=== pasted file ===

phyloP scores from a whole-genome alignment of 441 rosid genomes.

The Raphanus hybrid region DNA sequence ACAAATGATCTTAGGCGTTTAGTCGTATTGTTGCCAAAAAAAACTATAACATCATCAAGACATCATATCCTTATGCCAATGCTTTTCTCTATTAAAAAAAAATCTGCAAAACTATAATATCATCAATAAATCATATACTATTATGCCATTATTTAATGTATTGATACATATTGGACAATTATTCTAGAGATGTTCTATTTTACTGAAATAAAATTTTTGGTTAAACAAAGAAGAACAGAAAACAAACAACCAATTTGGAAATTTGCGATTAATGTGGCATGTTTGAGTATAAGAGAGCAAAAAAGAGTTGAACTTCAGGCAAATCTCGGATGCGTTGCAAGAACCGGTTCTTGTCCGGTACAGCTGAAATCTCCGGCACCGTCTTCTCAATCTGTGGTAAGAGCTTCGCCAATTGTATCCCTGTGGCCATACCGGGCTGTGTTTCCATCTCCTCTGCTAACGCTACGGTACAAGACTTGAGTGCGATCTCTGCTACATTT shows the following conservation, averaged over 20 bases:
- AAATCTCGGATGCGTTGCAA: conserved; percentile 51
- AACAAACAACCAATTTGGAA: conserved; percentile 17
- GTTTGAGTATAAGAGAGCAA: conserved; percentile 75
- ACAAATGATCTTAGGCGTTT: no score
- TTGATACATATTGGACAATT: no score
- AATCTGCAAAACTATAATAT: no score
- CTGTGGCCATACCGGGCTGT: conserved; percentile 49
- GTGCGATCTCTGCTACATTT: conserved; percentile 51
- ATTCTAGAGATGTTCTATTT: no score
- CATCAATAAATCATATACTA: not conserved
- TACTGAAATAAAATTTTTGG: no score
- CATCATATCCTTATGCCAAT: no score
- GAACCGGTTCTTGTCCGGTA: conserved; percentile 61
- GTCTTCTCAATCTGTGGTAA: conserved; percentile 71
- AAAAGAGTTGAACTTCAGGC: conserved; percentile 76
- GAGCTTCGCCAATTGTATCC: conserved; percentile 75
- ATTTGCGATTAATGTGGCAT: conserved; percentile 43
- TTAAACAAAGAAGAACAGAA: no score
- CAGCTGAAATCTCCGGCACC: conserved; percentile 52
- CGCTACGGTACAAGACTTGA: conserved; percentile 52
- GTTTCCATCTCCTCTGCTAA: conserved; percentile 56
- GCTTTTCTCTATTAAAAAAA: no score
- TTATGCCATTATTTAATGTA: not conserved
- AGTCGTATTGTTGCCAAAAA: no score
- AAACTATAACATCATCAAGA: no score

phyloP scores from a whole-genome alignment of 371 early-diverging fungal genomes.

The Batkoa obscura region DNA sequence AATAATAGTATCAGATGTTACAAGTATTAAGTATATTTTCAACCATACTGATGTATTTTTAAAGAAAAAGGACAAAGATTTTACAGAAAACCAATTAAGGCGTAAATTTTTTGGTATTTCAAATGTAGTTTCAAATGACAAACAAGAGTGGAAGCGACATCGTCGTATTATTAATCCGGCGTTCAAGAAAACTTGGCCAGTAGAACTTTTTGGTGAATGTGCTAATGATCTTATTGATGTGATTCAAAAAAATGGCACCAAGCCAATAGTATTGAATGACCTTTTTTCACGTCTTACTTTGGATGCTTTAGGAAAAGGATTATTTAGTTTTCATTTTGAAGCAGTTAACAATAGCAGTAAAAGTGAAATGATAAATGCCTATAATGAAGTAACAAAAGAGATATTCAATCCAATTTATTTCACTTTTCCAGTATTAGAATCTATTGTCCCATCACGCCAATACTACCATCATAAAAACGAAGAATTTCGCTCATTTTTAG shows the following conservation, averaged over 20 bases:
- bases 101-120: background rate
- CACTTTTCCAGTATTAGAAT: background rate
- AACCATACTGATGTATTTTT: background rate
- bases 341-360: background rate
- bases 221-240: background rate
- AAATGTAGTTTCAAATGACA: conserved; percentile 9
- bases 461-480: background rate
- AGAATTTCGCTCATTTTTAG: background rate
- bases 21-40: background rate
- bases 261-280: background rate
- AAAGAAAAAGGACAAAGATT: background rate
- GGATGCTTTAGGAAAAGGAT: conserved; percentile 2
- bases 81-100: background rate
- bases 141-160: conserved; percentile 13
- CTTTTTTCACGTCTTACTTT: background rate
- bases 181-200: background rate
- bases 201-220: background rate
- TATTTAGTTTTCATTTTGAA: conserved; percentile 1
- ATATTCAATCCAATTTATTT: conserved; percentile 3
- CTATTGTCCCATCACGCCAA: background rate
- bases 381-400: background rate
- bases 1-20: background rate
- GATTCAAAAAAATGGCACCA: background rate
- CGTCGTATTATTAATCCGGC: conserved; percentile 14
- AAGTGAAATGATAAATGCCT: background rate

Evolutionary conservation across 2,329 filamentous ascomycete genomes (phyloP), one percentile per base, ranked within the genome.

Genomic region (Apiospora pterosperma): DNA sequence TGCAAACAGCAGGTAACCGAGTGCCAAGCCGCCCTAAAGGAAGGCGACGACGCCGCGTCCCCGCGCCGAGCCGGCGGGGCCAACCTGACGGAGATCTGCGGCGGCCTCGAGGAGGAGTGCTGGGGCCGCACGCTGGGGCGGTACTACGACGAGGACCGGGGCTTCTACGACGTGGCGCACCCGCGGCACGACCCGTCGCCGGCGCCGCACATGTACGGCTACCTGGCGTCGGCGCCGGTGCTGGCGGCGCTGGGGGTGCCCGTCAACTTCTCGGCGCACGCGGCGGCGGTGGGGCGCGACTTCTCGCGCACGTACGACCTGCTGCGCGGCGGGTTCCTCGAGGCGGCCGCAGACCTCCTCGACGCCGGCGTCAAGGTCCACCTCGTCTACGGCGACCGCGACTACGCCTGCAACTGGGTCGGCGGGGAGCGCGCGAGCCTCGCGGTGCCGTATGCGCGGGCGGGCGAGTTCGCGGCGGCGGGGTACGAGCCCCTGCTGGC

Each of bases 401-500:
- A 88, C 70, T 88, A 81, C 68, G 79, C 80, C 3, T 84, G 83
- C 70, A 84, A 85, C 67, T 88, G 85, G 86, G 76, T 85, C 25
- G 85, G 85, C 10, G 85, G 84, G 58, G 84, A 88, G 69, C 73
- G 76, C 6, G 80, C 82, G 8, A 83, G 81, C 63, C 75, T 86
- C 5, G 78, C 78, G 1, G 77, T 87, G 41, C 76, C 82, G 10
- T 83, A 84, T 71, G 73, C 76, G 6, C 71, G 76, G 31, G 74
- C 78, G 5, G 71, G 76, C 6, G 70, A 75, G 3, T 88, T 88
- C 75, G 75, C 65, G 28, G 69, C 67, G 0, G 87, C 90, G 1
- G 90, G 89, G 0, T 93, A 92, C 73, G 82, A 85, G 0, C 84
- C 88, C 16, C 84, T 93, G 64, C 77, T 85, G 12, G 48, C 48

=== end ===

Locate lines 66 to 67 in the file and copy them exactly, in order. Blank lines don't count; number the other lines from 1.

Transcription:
- G 90, G 89, G 0, T 93, A 92, C 73, G 82, A 85, G 0, C 84
- C 88, C 16, C 84, T 93, G 64, C 77, T 85, G 12, G 48, C 48